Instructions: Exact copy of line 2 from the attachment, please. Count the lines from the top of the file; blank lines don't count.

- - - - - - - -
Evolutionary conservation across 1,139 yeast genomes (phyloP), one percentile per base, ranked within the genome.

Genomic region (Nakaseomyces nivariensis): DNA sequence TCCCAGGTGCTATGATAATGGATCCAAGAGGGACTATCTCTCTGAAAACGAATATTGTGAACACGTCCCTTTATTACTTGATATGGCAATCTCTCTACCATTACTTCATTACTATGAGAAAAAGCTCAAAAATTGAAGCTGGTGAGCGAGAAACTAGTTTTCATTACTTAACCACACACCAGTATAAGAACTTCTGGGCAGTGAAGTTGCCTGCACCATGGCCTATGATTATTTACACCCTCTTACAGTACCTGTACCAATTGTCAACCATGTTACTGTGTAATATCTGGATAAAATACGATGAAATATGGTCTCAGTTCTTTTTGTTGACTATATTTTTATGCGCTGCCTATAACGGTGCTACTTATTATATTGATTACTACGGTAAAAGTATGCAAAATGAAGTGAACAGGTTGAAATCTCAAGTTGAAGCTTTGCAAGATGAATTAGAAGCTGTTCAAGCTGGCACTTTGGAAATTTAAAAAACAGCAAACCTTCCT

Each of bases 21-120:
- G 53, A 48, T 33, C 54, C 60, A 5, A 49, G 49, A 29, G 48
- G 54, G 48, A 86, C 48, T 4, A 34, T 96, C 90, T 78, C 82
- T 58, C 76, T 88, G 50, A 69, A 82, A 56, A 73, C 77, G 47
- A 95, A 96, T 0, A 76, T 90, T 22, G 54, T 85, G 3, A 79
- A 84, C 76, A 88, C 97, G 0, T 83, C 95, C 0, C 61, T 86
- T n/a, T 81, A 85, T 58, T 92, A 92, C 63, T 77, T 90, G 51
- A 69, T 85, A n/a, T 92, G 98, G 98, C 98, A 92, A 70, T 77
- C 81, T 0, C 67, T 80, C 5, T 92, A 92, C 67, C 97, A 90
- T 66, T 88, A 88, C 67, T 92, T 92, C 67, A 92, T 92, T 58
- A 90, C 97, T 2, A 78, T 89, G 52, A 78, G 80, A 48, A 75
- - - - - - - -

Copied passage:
Genomic region (Nakaseomyces nivariensis): DNA sequence TCCCAGGTGCTATGATAATGGATCCAAGAGGGACTATCTCTCTGAAAACGAATATTGTGAACACGTCCCTTTATTACTTGATATGGCAATCTCTCTACCATTACTTCATTACTATGAGAAAAAGCTCAAAAATTGAAGCTGGTGAGCGAGAAACTAGTTTTCATTACTTAACCACACACCAGTATAAGAACTTCTGGGCAGTGAAGTTGCCTGCACCATGGCCTATGATTATTTACACCCTCTTACAGTACCTGTACCAATTGTCAACCATGTTACTGTGTAATATCTGGATAAAATACGATGAAATATGGTCTCAGTTCTTTTTGTTGACTATATTTTTATGCGCTGCCTATAACGGTGCTACTTATTATATTGATTACTACGGTAAAAGTATGCAAAATGAAGTGAACAGGTTGAAATCTCAAGTTGAAGCTTTGCAAGATGAATTAGAAGCTGTTCAAGCTGGCACTTTGGAAATTTAAAAAACAGCAAACCTTCCT